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Fantasy Drama Fiction

The new fuserdu was resisting the man and woman pulling on the chains attached to his head harness. A thick, dark cloth covered his eyes, held in place by the head harness straps. When a man standing behind the animal jabbed him hard enough with a pole, he would take a single step forward. A long moan struggled from the animal’s mouth, held shut by tight-drawn gape chains. 

Something brushed Oriala, and she turned from her observation to find Tucal standing too close. 

She took a step away, and he followed, ordering, “Stay where you are.” He crossed his arms and shifted so one elbow was digging into Oriala’s bust. If she moved away now, he would find a way to punish her for her disobedience. 

“My father should not have bought that one,” Tucal said, scowling. Oriala pressed her lips together. Tucal wanted to speak, not converse. 

The fuserdu abruptly swung his head to the right, towards Oriala and Tucal. The handler on their side was suddenly pulling on slack chain, and he fell to the floor. The woman on the other side lost her grip as the other chain was wrenched from her hands. 

Tucal jumped back as the fuserdu came towards them. “Do your jobs, fortunate ones!” he shouted. 

Oriala darted away from Tucal and grabbed the closer chain, telling the man on the floor, "Let go!" and the woman on the other side, "Get back!" They both obliged.

The man with the pole dodged the waving of the long tail and jabbed the fuserdu again. It lurched away from the strike, nearly knocking Oriala off her feet. “Everyone get back!” she said. “Give me space!”

Though Tucal was accustomed to giving orders, not following them, he retreated outside with the fortunate. 

The fuserdu calmed a bit as the noise and movement around it faded. Oriala tugged on the chain, and it followed her. 

Once inside an enclosure with the gate shut, she unhooked the chains. An open wound on the animal’s lip was squirming with maggots, and Oriala began plucking them out by hand. The animal moved his head away from her occasionally, and she would wait for him to relax before she continued. He had stopped moaning. 

“Disgusting,” a voice said, and Oriala glanced up to see Tucal watching her. The woman who had been handling the animal was standing just behind him. “What is his name?” Oriala asked. 

“Arroyo,” she answered. “I am sorry he is your problem now.” 

“He is not a problem at all.” Finished with the maggots, Oriala worked the blinding cloth out from under Arroyo’s head harness straps. Tucal was hanging back, afraid to come closer. As long as he feared this animal, Arroyo was a refuge for her.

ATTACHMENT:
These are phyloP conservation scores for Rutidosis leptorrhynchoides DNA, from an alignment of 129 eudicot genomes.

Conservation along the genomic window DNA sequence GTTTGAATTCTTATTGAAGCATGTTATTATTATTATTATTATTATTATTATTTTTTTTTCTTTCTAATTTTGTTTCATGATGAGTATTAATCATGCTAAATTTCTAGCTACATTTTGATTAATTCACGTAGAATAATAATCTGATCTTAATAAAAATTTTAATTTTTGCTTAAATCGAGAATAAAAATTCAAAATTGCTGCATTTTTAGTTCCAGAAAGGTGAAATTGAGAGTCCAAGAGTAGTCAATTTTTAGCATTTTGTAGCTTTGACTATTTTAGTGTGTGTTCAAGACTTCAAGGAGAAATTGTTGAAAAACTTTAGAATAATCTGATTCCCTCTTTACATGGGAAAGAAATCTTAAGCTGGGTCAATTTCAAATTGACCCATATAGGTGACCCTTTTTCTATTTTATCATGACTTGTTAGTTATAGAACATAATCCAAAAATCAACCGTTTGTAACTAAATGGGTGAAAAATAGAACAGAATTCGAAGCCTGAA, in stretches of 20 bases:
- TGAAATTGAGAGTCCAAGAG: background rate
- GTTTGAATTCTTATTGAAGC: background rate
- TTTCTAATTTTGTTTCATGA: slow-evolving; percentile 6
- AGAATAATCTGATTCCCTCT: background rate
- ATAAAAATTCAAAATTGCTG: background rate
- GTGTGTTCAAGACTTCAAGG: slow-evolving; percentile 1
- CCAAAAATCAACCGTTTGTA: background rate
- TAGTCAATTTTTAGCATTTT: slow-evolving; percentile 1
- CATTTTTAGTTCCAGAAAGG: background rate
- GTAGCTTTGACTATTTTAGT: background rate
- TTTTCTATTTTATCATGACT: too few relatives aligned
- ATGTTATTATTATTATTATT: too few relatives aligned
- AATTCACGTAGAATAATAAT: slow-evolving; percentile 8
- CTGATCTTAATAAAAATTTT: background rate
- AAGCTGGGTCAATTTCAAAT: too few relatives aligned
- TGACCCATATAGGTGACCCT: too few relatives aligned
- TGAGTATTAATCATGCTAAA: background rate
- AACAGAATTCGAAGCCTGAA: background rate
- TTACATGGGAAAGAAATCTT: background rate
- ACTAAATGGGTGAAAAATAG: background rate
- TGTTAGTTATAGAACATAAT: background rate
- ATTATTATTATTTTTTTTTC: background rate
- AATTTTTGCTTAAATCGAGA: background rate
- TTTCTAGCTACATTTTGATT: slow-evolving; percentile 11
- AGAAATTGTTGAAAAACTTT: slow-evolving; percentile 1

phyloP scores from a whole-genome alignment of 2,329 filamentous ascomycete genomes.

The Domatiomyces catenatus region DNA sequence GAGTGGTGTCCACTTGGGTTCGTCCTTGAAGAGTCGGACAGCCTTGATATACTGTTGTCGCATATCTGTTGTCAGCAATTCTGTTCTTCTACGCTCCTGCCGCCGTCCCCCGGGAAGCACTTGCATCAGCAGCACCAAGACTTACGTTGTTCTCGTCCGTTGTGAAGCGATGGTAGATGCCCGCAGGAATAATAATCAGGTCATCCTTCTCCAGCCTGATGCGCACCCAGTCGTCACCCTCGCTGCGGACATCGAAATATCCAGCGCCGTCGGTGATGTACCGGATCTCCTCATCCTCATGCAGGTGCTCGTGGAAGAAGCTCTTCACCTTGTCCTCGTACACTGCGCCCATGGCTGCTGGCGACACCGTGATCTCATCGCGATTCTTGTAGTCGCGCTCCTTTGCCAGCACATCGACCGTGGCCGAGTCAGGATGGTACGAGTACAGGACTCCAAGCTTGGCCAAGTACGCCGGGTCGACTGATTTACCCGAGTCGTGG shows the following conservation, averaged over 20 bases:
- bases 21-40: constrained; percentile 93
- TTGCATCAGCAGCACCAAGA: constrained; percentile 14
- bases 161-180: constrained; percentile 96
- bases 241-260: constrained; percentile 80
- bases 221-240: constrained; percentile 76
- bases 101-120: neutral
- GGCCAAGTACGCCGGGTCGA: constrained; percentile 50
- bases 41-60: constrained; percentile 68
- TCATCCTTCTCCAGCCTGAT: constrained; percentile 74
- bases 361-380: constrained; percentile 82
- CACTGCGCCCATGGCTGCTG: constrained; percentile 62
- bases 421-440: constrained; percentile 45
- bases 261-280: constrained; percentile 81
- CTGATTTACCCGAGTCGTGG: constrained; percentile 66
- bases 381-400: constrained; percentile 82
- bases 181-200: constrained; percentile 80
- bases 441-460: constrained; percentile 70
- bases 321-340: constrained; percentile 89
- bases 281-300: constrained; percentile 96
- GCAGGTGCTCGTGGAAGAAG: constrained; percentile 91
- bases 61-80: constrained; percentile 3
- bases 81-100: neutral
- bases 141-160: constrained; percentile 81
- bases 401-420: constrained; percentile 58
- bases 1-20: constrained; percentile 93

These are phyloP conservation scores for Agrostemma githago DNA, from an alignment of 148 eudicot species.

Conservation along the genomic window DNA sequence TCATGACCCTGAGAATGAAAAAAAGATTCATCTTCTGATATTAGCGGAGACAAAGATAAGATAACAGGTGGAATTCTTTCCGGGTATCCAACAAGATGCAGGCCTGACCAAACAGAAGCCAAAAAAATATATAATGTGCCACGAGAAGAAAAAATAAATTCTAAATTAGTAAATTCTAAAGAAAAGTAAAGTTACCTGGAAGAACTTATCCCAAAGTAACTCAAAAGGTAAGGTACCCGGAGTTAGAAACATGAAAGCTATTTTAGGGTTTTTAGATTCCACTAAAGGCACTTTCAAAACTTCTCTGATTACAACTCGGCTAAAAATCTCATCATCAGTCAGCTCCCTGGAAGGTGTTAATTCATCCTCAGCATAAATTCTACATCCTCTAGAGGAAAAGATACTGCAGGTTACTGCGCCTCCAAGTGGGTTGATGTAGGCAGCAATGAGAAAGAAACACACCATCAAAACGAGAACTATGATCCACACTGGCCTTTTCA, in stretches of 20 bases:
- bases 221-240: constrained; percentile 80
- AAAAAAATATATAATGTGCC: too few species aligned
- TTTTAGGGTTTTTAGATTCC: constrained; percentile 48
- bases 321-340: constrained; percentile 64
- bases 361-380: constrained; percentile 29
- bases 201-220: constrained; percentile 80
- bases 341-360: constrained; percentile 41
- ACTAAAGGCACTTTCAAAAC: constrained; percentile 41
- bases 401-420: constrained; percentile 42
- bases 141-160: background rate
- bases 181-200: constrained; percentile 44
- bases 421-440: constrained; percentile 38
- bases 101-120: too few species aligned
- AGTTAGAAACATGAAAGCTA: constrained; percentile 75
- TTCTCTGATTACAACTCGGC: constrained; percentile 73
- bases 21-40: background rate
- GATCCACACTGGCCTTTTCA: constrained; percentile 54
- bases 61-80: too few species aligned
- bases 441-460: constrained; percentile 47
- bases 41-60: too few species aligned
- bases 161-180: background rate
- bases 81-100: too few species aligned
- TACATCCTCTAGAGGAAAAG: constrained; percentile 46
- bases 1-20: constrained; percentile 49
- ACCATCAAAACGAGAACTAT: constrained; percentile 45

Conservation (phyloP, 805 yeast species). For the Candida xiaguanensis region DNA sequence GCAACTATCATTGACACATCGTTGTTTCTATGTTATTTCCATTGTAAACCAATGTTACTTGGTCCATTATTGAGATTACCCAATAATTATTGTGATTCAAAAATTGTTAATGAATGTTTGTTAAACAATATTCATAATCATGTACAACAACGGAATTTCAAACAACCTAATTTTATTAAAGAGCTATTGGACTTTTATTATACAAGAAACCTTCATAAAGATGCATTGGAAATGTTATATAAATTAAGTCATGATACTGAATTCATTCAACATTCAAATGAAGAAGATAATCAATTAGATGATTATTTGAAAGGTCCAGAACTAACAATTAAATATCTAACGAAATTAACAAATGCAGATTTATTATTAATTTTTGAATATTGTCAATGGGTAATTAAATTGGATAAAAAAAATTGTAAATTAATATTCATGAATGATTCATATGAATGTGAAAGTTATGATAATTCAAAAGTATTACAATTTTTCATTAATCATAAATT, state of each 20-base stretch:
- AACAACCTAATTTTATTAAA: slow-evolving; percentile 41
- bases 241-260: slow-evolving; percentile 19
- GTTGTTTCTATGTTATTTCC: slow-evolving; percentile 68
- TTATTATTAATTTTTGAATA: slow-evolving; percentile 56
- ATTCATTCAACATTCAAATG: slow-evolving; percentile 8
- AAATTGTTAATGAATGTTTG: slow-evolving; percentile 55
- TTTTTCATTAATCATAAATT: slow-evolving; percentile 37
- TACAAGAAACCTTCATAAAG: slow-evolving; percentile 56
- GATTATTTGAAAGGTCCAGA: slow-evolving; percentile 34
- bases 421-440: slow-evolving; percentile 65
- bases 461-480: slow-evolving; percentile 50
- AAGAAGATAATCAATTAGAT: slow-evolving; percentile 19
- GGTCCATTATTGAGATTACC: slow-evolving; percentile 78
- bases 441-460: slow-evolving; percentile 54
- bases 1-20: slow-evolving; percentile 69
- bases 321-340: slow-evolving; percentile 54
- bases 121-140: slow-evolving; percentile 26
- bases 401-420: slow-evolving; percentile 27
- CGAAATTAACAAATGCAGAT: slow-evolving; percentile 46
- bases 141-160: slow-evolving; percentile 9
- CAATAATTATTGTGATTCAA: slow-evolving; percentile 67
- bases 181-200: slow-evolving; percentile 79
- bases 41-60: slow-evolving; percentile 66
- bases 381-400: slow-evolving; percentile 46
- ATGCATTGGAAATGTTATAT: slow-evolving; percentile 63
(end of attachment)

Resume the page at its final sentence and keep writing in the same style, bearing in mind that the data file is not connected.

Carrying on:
The cloth came away in her hand, and Arroyo blinked and moved his head about. She reached up, intending to stroke his face in mimicry of what one of his own mind might do for his comfort, but at her touch he lunged, trying to ram her with the top of his head. She hit the floor and rolled under the high-set bars of the enclosure. The fuserdu’s big, three-toed foot came down right behind her. 

<   >

The fuserdu stuck his foot under the bars, trying to reach the handler who dared to touch him. He knew their tricks. He would not wait to be punished. He would kill her if he could. He rumbled a growl, daring her to come within his reach. 

<  >

The fortunate woman helped Oriala to her feet.

Oriala could see why Tucal’s father had bought Arroyo. He really was a beautiful animal. He had rust-colored red-brown scales stippled with darker red, and was a fast runner, evidenced by his long ankles and shins. This type of fuserdu was coming into fashion among the elite, but the handlers also liked it, for the short, blunt face made it easier for them to avoid bites and head swings. You had less time to see an animal coming at you and react when it had a long snout. 

No matter what precautions you took, working with fuserdues was dangerous. Tucal feared the creatures only when they behaved in a way he did not expect. If they stood still or moved only as he wanted them to, he treated them with less concern and respect than he did a bug. It was constantly possible they might attack you, but he did not seem to accept this. He simply trusted in the closed gape chains and the ever-present fortunate who handled the animals for the beloved.